Three years after launching in the USA, VistaJet – one of the world’s largest charter operators – plans to increase its N-registered fleet of 11 to at least 16 in the “next few months” to reflect demand in the booming Stateside market.
The company says it tripled its customers and increased new programme hours by almost 150% in the third quarter, compared with the same period in 2016. US-originated flights now represent around a quarter of all VistaJet departures, Ron Silverman, president of VistaJet’s US operation, said at a press event this morning.
However, the additional aircraft will be “reallocated” from the rest of the VistaJet inventory. The Malta-headquartered company has no plans to add to its overall fleet of 72 Bombardier Global and Challenger aircraft until at least 2019.
In September, VistaJet boosted its balance sheet by raising $200 million from private equity firm Rhone Capital. While the investment – made in return for a roughly 7.5% stake in the company – will not be used directly for new aircraft, Silverman says that “it gives us ready capital if a situation adventageous to the VistaJet model arises”.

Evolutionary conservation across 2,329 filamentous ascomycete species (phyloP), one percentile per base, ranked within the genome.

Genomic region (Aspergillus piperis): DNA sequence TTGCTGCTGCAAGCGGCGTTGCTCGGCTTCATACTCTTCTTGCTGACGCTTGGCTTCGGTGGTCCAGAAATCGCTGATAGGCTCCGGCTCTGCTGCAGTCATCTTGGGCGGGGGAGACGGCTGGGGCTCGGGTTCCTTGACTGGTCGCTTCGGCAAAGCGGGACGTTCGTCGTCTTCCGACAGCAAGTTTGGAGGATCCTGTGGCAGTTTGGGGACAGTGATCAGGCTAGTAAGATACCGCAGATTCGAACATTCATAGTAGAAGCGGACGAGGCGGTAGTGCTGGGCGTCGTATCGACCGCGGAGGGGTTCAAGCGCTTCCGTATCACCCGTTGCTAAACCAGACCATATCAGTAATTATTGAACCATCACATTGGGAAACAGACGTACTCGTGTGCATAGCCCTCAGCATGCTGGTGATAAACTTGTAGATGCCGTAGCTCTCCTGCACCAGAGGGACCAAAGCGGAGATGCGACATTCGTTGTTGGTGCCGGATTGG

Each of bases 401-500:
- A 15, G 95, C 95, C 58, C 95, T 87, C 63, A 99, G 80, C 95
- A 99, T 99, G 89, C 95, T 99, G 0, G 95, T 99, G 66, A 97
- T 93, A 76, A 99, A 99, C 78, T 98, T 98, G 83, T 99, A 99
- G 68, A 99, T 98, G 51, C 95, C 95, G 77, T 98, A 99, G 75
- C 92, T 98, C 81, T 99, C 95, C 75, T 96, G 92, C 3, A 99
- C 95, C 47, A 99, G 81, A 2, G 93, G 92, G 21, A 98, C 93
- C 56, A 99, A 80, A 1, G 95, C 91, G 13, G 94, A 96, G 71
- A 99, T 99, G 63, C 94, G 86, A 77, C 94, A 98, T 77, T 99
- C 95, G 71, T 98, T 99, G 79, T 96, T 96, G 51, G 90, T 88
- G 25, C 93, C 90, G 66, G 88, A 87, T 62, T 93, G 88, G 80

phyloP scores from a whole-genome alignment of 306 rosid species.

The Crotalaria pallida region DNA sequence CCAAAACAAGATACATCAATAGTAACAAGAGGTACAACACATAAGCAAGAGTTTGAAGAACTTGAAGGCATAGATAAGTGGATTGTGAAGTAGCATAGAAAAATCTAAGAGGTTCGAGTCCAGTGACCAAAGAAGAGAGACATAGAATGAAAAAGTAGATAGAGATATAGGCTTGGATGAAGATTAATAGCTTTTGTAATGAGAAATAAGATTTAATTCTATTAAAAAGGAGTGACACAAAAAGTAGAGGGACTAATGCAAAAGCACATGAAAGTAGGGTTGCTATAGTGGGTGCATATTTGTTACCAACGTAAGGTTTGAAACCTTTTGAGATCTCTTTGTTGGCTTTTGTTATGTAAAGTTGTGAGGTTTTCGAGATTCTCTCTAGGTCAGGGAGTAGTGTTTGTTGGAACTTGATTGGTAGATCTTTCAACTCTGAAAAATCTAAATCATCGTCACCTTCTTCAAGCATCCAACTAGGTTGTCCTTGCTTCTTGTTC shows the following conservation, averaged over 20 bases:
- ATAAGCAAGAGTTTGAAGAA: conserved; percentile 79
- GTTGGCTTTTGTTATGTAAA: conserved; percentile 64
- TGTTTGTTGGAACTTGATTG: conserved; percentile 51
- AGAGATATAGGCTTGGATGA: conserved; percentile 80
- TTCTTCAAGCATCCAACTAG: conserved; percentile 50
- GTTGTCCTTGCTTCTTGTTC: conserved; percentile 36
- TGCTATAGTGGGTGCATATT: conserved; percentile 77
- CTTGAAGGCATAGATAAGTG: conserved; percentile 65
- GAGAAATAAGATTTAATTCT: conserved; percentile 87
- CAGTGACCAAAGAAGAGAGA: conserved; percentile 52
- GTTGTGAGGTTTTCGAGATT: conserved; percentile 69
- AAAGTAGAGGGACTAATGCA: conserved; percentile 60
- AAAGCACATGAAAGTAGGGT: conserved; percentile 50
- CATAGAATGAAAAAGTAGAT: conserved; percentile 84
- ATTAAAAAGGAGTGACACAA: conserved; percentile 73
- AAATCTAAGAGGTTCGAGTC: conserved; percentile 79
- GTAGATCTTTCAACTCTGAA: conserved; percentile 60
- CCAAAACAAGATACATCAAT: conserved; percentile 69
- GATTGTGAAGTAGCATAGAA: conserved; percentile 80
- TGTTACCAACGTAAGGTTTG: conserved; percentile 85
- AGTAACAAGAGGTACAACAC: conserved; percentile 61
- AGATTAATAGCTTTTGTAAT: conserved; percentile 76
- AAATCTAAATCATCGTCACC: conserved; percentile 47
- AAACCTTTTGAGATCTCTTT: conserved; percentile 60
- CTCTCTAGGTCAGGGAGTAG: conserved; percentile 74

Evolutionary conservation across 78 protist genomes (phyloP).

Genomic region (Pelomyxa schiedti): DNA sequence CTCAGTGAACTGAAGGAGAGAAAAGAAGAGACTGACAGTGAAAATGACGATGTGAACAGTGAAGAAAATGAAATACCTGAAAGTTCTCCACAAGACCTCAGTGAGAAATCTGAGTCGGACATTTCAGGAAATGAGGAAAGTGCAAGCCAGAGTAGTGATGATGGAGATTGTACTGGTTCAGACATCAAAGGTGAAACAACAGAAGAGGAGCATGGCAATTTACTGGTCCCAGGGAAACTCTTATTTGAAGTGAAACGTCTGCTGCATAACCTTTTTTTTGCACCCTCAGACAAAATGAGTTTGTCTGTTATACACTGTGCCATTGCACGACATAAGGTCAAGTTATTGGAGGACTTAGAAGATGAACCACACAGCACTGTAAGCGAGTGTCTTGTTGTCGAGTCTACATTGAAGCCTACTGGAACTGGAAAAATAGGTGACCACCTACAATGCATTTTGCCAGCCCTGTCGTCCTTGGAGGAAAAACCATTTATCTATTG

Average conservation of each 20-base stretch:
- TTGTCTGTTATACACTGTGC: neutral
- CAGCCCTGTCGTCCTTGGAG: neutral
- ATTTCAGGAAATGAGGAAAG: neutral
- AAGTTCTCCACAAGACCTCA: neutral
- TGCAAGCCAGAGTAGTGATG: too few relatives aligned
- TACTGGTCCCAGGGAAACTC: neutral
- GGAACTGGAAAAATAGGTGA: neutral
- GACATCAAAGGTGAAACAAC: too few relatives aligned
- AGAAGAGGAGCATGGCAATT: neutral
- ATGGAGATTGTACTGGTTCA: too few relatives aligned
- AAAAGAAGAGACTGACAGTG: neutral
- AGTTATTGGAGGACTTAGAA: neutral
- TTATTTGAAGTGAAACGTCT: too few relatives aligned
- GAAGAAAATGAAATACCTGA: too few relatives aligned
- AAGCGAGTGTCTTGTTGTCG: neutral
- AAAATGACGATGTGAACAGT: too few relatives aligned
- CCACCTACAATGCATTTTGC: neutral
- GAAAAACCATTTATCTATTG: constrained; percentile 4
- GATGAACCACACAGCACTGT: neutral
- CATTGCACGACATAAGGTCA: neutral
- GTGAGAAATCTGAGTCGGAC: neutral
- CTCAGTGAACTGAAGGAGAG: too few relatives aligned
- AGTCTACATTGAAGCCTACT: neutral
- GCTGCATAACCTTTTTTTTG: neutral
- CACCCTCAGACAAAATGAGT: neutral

While VistaJet’s Maltese-registered aircraft can operate international flights to and from the USA, its N-registered aircraft are required for domestic journeys.
The company, founded by Thomas Flohr in 2004, is taking a Global 5000 on a tour of six US cities between 16-23 October in a sales and marketing effort. VistaJet says its silver and red-liveried fleet and its business model where customers pay only for the hours they fly sets it apart from rivals.
To help fill empty legs, the company has launched an app-based booking platform, where members, in exchange for a membership fee, can book rides at discount rates on positioning flights or when an aircraft is idle for several days at an airport. About a third of VistaJet’s fleet is empty at any time, which Flohr says is better than the industry average of 40% but still “isn’t an efficient use of our fleet”.
Source: Flight Daily News